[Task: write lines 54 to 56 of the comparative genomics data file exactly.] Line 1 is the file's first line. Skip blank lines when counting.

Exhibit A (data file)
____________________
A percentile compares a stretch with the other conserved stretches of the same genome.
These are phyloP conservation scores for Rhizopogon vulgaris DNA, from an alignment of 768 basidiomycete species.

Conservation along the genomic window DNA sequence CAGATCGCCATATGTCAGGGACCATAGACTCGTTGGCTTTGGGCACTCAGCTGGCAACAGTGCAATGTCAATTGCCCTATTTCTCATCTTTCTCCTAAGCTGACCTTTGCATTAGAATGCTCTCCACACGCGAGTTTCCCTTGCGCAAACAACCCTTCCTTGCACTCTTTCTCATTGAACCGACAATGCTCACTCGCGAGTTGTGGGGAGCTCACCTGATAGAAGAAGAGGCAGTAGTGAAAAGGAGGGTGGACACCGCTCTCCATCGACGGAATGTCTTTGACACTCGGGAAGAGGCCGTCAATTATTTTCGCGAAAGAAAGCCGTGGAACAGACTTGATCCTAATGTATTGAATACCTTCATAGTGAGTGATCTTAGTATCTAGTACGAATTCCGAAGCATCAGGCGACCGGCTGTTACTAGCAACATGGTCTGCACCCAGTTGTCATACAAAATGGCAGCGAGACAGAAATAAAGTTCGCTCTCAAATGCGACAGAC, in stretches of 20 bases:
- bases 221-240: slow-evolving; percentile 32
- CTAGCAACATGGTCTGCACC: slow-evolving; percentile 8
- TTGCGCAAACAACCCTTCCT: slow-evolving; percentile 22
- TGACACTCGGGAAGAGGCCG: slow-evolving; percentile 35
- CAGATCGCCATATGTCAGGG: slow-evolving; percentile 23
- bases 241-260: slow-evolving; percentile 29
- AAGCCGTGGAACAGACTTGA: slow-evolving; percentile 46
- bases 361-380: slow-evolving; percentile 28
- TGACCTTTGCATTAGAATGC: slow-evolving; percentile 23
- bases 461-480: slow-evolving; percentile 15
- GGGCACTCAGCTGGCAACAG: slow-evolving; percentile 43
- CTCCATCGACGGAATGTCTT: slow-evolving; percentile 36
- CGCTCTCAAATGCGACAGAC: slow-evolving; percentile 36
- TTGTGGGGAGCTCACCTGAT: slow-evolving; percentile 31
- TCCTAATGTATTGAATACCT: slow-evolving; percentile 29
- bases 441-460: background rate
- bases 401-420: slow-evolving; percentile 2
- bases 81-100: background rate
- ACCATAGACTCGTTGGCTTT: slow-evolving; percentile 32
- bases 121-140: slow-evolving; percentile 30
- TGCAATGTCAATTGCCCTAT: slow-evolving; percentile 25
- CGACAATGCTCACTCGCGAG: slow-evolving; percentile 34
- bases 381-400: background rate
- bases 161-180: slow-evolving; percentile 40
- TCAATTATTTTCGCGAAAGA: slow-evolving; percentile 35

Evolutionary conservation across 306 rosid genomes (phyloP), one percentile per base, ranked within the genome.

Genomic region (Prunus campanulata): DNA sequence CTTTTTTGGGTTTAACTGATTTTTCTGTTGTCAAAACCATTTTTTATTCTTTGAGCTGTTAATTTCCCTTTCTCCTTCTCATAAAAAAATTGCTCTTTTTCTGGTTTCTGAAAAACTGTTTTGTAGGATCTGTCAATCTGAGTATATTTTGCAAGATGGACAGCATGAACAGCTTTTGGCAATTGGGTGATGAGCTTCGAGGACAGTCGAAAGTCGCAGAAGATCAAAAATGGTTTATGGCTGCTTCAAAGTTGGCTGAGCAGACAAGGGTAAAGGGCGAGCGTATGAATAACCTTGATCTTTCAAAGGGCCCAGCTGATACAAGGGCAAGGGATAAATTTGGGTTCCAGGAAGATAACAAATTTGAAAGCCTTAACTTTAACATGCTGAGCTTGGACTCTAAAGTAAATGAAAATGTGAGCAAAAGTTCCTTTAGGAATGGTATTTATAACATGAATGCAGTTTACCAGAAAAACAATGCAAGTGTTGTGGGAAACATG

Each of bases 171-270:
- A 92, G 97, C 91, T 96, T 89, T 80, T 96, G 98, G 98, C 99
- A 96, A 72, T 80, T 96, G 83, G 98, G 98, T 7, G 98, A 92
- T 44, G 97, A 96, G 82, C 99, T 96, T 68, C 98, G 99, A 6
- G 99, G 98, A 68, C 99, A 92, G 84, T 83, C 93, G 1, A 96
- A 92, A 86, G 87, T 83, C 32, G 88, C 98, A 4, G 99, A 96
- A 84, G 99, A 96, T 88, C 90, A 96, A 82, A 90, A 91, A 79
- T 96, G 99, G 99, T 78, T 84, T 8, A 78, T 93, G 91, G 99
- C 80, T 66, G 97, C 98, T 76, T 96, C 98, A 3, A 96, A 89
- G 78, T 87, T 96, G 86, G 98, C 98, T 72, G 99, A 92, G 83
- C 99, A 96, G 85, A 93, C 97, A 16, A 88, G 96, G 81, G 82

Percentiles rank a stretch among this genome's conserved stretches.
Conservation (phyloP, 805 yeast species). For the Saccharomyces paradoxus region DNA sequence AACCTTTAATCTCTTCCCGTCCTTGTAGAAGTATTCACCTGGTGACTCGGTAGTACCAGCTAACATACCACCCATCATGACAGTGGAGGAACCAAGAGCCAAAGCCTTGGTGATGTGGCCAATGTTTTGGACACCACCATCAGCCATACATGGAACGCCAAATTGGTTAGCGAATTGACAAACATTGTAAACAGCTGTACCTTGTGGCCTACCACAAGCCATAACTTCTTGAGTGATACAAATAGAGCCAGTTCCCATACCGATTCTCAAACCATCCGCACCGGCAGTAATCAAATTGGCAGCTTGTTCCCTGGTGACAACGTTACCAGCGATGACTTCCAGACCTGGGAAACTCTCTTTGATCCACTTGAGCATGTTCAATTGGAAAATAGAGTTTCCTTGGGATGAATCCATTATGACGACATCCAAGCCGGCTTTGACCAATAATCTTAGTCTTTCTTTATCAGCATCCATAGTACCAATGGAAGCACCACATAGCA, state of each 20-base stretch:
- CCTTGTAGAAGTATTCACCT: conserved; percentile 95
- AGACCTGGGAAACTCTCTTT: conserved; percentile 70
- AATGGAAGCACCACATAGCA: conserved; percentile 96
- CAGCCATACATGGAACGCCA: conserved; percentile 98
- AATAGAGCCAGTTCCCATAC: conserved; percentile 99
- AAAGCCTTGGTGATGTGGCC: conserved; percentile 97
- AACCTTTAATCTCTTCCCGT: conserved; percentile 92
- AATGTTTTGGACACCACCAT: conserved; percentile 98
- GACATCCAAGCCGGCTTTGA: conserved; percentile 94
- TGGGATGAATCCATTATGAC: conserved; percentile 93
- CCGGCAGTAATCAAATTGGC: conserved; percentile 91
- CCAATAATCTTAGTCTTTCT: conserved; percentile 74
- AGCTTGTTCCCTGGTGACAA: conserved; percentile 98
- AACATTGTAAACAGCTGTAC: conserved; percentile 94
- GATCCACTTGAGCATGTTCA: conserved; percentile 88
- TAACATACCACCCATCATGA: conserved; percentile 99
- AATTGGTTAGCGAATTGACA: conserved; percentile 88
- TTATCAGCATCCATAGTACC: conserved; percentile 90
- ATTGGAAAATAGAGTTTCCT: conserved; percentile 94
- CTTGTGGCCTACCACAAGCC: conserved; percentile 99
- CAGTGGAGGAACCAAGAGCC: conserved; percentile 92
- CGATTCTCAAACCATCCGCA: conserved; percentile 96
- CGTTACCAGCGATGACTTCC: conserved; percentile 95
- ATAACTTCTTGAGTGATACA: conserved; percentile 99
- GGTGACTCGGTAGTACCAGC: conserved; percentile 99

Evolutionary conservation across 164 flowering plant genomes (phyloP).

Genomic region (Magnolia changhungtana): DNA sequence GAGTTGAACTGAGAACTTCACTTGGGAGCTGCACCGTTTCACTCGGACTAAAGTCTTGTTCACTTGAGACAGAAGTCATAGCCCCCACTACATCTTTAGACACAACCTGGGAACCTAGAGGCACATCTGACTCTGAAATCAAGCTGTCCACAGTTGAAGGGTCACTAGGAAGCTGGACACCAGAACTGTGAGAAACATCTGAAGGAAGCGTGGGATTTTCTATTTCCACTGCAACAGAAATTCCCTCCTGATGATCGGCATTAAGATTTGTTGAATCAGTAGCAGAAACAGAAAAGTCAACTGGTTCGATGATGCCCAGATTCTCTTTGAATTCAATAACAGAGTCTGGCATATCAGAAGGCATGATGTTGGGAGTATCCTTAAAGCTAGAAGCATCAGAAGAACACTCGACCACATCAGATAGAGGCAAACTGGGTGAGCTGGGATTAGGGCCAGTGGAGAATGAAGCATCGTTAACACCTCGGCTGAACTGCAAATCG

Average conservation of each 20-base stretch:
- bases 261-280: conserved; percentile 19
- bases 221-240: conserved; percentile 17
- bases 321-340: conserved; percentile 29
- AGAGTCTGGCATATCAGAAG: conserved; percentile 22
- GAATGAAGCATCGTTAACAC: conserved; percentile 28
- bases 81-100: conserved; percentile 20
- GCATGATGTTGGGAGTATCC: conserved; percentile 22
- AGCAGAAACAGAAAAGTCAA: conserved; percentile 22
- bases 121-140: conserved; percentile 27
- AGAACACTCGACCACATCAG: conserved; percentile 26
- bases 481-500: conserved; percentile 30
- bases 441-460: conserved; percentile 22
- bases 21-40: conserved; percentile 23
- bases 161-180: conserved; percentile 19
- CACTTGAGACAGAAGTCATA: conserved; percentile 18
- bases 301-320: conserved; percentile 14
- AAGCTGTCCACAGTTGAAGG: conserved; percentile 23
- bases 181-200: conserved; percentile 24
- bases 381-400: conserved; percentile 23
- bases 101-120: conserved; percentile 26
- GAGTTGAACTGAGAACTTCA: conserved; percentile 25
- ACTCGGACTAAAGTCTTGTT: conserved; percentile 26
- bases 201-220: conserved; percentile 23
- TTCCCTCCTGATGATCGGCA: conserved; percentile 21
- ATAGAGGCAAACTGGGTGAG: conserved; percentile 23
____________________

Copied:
- CCGGCAGTAATCAAATTGGC: conserved; percentile 91
- CCAATAATCTTAGTCTTTCT: conserved; percentile 74
- AGCTTGTTCCCTGGTGACAA: conserved; percentile 98